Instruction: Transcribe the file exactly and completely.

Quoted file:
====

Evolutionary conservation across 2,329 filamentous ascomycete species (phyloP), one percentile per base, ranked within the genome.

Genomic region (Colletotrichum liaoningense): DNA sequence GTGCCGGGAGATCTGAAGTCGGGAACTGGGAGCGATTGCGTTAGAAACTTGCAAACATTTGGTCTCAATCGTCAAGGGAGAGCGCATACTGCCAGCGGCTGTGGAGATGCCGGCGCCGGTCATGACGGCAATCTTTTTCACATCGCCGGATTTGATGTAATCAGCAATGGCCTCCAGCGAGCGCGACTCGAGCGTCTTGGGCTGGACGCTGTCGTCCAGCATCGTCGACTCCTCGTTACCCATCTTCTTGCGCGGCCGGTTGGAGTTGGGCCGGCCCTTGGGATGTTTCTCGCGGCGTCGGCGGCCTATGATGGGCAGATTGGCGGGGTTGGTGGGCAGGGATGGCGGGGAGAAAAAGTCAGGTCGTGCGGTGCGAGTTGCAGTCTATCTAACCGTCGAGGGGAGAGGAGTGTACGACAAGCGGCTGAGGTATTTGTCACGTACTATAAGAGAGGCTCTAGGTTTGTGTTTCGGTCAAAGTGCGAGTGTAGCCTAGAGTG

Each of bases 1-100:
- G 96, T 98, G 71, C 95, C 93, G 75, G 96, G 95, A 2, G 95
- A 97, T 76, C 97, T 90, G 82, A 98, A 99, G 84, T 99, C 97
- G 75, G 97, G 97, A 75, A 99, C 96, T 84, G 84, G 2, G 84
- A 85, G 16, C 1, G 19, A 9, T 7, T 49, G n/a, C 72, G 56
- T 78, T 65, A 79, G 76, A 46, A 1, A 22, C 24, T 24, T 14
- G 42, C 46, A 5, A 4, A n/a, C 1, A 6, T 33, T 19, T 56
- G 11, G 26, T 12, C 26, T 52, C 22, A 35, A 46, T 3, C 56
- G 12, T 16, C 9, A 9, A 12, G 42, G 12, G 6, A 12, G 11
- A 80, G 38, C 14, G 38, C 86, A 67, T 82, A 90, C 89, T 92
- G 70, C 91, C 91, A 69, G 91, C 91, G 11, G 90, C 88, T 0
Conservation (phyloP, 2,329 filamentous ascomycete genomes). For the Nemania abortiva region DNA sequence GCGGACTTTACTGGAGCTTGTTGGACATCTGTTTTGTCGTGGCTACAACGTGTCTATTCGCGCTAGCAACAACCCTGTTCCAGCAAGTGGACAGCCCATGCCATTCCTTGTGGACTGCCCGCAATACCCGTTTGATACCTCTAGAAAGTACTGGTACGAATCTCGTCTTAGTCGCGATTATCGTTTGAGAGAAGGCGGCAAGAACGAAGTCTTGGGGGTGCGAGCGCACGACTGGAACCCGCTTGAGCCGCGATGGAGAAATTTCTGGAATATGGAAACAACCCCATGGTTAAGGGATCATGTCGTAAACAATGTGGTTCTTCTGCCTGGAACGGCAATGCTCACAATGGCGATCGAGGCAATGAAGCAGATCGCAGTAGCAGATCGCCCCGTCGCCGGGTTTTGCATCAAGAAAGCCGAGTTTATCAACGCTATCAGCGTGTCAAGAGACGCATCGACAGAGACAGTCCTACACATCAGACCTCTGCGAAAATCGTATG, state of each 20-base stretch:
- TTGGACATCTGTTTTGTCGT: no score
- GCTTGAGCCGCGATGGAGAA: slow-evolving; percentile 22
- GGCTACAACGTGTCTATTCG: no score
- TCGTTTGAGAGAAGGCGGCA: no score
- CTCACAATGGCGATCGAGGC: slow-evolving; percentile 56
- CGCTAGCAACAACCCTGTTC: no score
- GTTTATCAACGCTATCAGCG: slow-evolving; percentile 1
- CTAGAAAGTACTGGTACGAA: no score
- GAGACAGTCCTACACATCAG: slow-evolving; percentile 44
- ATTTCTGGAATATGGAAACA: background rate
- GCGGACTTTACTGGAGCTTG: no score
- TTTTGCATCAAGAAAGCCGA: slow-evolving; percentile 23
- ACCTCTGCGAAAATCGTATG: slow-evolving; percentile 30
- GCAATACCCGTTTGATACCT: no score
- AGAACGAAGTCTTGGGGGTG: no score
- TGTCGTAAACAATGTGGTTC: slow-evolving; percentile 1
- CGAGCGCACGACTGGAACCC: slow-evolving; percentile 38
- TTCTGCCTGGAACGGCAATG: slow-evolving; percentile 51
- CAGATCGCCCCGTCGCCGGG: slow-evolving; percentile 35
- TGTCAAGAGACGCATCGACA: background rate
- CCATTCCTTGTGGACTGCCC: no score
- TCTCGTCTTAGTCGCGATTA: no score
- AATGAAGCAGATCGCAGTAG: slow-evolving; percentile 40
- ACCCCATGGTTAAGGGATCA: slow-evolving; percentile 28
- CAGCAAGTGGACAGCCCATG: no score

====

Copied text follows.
Evolutionary conservation across 2,329 filamentous ascomycete species (phyloP), one percentile per base, ranked within the genome.

Genomic region (Colletotrichum liaoningense): DNA sequence GTGCCGGGAGATCTGAAGTCGGGAACTGGGAGCGATTGCGTTAGAAACTTGCAAACATTTGGTCTCAATCGTCAAGGGAGAGCGCATACTGCCAGCGGCTGTGGAGATGCCGGCGCCGGTCATGACGGCAATCTTTTTCACATCGCCGGATTTGATGTAATCAGCAATGGCCTCCAGCGAGCGCGACTCGAGCGTCTTGGGCTGGACGCTGTCGTCCAGCATCGTCGACTCCTCGTTACCCATCTTCTTGCGCGGCCGGTTGGAGTTGGGCCGGCCCTTGGGATGTTTCTCGCGGCGTCGGCGGCCTATGATGGGCAGATTGGCGGGGTTGGTGGGCAGGGATGGCGGGGAGAAAAAGTCAGGTCGTGCGGTGCGAGTTGCAGTCTATCTAACCGTCGAGGGGAGAGGAGTGTACGACAAGCGGCTGAGGTATTTGTCACGTACTATAAGAGAGGCTCTAGGTTTGTGTTTCGGTCAAAGTGCGAGTGTAGCCTAGAGTG

Each of bases 1-100:
- G 96, T 98, G 71, C 95, C 93, G 75, G 96, G 95, A 2, G 95
- A 97, T 76, C 97, T 90, G 82, A 98, A 99, G 84, T 99, C 97
- G 75, G 97, G 97, A 75, A 99, C 96, T 84, G 84, G 2, G 84
- A 85, G 16, C 1, G 19, A 9, T 7, T 49, G n/a, C 72, G 56
- T 78, T 65, A 79, G 76, A 46, A 1, A 22, C 24, T 24, T 14
- G 42, C 46, A 5, A 4, A n/a, C 1, A 6, T 33, T 19, T 56
- G 11, G 26, T 12, C 26, T 52, C 22, A 35, A 46, T 3, C 56
- G 12, T 16, C 9, A 9, A 12, G 42, G 12, G 6, A 12, G 11
- A 80, G 38, C 14, G 38, C 86, A 67, T 82, A 90, C 89, T 92
- G 70, C 91, C 91, A 69, G 91, C 91, G 11, G 90, C 88, T 0
Conservation (phyloP, 2,329 filamentous ascomycete genomes). For the Nemania abortiva region DNA sequence GCGGACTTTACTGGAGCTTGTTGGACATCTGTTTTGTCGTGGCTACAACGTGTCTATTCGCGCTAGCAACAACCCTGTTCCAGCAAGTGGACAGCCCATGCCATTCCTTGTGGACTGCCCGCAATACCCGTTTGATACCTCTAGAAAGTACTGGTACGAATCTCGTCTTAGTCGCGATTATCGTTTGAGAGAAGGCGGCAAGAACGAAGTCTTGGGGGTGCGAGCGCACGACTGGAACCCGCTTGAGCCGCGATGGAGAAATTTCTGGAATATGGAAACAACCCCATGGTTAAGGGATCATGTCGTAAACAATGTGGTTCTTCTGCCTGGAACGGCAATGCTCACAATGGCGATCGAGGCAATGAAGCAGATCGCAGTAGCAGATCGCCCCGTCGCCGGGTTTTGCATCAAGAAAGCCGAGTTTATCAACGCTATCAGCGTGTCAAGAGACGCATCGACAGAGACAGTCCTACACATCAGACCTCTGCGAAAATCGTATG, state of each 20-base stretch:
- TTGGACATCTGTTTTGTCGT: no score
- GCTTGAGCCGCGATGGAGAA: slow-evolving; percentile 22
- GGCTACAACGTGTCTATTCG: no score
- TCGTTTGAGAGAAGGCGGCA: no score
- CTCACAATGGCGATCGAGGC: slow-evolving; percentile 56
- CGCTAGCAACAACCCTGTTC: no score
- GTTTATCAACGCTATCAGCG: slow-evolving; percentile 1
- CTAGAAAGTACTGGTACGAA: no score
- GAGACAGTCCTACACATCAG: slow-evolving; percentile 44
- ATTTCTGGAATATGGAAACA: background rate
- GCGGACTTTACTGGAGCTTG: no score
- TTTTGCATCAAGAAAGCCGA: slow-evolving; percentile 23
- ACCTCTGCGAAAATCGTATG: slow-evolving; percentile 30
- GCAATACCCGTTTGATACCT: no score
- AGAACGAAGTCTTGGGGGTG: no score
- TGTCGTAAACAATGTGGTTC: slow-evolving; percentile 1
- CGAGCGCACGACTGGAACCC: slow-evolving; percentile 38
- TTCTGCCTGGAACGGCAATG: slow-evolving; percentile 51
- CAGATCGCCCCGTCGCCGGG: slow-evolving; percentile 35
- TGTCAAGAGACGCATCGACA: background rate
- CCATTCCTTGTGGACTGCCC: no score
- TCTCGTCTTAGTCGCGATTA: no score
- AATGAAGCAGATCGCAGTAG: slow-evolving; percentile 40
- ACCCCATGGTTAAGGGATCA: slow-evolving; percentile 28
- CAGCAAGTGGACAGCCCATG: no score